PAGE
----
Building green bolt-holes in a busy city

As Canberrans shake off our winter blues, catching those first rejuvenating rays of spring sunshine reward us for our fortitude. And there’s no better place to be in spring than in one of Canberra’s many glorious parks or gardens.


And yet, while Canberra’s city centre is surrounded by parks – from Commonwealth Park in the south to Haig Park up north and from Glebe Park in the west to the many green spaces at ANU – most aren’t within easy walking distance during a workday lunchbreak.


Parks were once places for play, promenading and family picnics. But today they are multi-functional places that enhance not only our urban landscape, but our social and cultural landscapes too. 


While Glebe Park certainly has its charms, the jungle gym tucked in the back corner is fairly pedestrian when compared with the ‘destination’ playgrounds found at the Arboretum, The Cotter or Tidbinbilla. When the ABC flats are a memory and the new apartments in Reid complete, Glebe Park will become the backyard of many new families – and this presents new opportunities to invest in attractions that excite and delight. 


Imagine Glebe Park being home to water-play wonder like that in Sydney’s Darling Quarter or a pirate ship like that found in London’s Neverland-inspired Kensington Gardens. Or, better still, imagine our carousel, loved by Canberra families since 1974, gaining a new home and a new lease on life at the heart of this inner city sanctuary.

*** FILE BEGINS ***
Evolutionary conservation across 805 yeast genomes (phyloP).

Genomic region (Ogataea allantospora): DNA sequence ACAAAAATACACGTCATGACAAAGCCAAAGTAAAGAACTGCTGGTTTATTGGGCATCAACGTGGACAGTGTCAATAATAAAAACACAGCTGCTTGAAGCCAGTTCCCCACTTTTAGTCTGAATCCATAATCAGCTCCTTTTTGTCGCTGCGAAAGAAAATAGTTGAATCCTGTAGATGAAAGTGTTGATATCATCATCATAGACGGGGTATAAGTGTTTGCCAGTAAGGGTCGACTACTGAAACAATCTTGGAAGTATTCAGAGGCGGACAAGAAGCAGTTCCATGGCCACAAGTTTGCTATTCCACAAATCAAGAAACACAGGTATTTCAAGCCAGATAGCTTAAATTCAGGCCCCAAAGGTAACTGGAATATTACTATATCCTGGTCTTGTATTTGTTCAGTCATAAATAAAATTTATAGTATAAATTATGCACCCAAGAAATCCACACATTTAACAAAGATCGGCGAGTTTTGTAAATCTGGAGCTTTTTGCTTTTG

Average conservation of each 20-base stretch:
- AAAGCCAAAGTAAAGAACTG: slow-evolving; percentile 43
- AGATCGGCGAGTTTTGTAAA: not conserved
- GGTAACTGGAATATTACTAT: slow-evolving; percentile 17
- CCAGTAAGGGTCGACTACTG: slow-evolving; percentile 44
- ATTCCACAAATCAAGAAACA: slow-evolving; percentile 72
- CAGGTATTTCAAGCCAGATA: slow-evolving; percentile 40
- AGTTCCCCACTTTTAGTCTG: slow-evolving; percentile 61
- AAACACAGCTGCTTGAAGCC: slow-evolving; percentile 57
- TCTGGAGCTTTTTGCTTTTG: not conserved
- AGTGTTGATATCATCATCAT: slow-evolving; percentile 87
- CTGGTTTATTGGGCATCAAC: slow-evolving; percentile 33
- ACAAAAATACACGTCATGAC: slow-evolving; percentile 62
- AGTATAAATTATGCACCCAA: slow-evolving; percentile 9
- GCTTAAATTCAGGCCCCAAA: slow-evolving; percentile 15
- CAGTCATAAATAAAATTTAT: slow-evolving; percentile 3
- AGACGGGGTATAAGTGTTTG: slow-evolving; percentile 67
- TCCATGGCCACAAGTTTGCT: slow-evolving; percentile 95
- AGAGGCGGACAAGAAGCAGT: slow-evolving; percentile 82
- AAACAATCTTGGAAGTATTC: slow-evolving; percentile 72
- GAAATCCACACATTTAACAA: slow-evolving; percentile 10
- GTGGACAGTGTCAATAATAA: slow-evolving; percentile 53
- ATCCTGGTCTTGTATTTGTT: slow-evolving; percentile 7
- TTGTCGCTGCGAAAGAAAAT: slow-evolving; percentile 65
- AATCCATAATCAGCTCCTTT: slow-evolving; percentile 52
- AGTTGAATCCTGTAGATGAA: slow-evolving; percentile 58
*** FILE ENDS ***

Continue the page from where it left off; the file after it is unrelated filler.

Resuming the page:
Similarly, picture Haig Park, that belt of trees at the top of Lonsdale Street, illuminated at night and teeming with life during the day. This valuable green space, once a windbreak, could be reimagined as a safer, more inviting place for people – and would surely encourage more residents to walk to work.


Perhaps we need to rethink some parts of Garema Place and City Walk, which could be transformed from a thoroughfare into a grassy grove and the perfect place to rest shop-weary feet or avoid that impending office deadline.


We need more pocket parks – those tiny handkerchief squares of green space with seating, shade and sculpture – to lure more people outdoors to eat lunch or lose themselves in a good book.


One of my favourite pocket parks is on my own doorstep in Barton. The undulating grass and carefully curated seating behind the Realm provides a perfect place to soak up the sun, catch up with colleagues and build community with neighbours.


Other cities are transforming concrete jungles into urban ones. In London, for example, Mayor Boris Johnson is driving the ‘London’s Great Outdoors’ program to improve streets and squares across the city. New pocket parks, from tiny wildlife havens to tropical oases down abandoned alleyways, are popping up all over the city.


Similarly, ‘Sovereign Square’ in Leeds has transformed an idle car park in to a green space with lawns, mature trees and a rain garden. A place its creators call a “green bolt-hole in the hustle and bustle of the busy city centre”, Sovereign Square is attracting new businesses and changing the way the city thinks about its public realm.


As Canberra becomes denser and more diverse, we need to invest in green spaces – and to think of our parks as outdoor community centres that enhance the liveliness and liveability of our city.


Catherine Carter is ACT Executive Director of the Property Council of Australia